The Proudly South African Nissan Hardbody Dakar racer
Nissan qualifies for membership of Proudly South African as a result of its achievement in manufacturing the Almera passenger car, 1400 bakkie and Hardbody pickup ranges at its Rosslyn factory in Gauteng, with a local content of 65%.
"We're delighted that Nissan South Africa has successfully met the credential requirements for membership of Proudly South African, and particularly proud that we are the first local vehicle manufacturer to achieve this.
"We are a Proudly South African company and believe in the future of our country and the ability of our peoples to work together to make South Africa an even better place to live and work," says Mike Whitfield, Nissan's director of sales and marketing.
"Nissan Japan's considerable investment in South Africa, bolstered by the recent announcement of an additional R250-million investment in a contract to export single cab Hardbody pickups to Europe, Singapore, Australia and New Zealand, is a clear indication of the confidence Nissan has in South Africa, its economy, its government and its people.
"We are one of seven local vehicle manufacturers, tracing our South African roots back to 1959, and we provide employment for some 2 500 people at Nissan.
"As a local manufacturer we have conscientiously met the requirements of the government's local content and Motor Industry Development programmes.
"We are in the process of increasing local content on our Almera and Hardbody ranges in stages through 2004 by 40%. This involves some 500 additional components which are sourced from South African component suppliers, resulting in a forex saving of over R100-million, together with job creation."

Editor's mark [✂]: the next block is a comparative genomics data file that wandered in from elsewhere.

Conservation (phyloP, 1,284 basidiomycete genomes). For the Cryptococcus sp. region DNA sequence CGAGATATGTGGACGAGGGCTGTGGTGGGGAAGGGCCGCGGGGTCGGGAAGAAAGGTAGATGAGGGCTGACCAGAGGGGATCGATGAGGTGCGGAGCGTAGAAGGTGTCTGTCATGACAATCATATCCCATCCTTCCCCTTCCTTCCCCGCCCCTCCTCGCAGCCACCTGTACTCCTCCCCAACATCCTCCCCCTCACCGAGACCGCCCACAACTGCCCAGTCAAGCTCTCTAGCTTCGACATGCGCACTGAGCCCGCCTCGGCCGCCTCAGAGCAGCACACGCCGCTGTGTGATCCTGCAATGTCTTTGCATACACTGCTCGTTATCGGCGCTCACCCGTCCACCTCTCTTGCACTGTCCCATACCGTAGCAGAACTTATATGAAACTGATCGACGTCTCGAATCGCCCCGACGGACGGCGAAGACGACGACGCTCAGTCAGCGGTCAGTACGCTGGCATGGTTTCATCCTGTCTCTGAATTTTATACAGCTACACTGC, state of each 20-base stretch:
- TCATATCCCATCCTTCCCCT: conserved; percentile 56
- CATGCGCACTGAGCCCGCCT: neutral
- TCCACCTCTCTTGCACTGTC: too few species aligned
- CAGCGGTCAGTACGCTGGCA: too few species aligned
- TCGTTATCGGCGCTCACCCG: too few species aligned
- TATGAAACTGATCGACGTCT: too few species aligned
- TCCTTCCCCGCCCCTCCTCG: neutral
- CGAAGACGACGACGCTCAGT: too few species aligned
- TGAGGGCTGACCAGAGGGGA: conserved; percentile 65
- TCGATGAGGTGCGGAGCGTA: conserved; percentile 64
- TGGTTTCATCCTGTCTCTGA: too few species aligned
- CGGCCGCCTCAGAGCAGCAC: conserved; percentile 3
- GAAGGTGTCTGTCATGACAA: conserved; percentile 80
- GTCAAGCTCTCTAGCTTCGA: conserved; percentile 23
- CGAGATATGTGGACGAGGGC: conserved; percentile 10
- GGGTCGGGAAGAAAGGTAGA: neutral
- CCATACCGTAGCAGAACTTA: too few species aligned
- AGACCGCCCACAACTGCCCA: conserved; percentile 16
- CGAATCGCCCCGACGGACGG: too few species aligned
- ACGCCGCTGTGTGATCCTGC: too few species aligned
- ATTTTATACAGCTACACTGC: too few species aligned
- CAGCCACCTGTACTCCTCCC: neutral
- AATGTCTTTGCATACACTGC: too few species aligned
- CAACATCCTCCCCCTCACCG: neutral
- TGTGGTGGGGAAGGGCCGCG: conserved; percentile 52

Martin Feinstein, the chief executive of Proudly South African, congratulated Nissan on joining the campaign and said that the company's new export contract would benefit a number of local suppliers and would also increase Nissan South Africa's production volumes.
Proudly South African, which encourages the buying of South African products and support of local services, recognised Nissan Motorsport in December 2002, shortly before a team of 18 engineers, technicians and drivers left the country to compete with three South African built and developed racing Hardbodys in the 2003 international Dakar Rally.
The red Proudly South African Nissan vehicles carried the organisation's logo throughout the 19-day 8 552 km event through five countries in Europe and North Africa, with 2001 national off-road drivers champion Giniel de Villiers finishing fifth overall in his and Nissan's first official attempt at this famous marathon event.
Four locally developed and built racing Proudly South Africa Nissan Hardbody's competed in the 2004 Dakar Rally in January, with De Villiers and his national championship co-driver Francois Jordaan finishing seventh overall in what has been described as the toughest Dakar ever.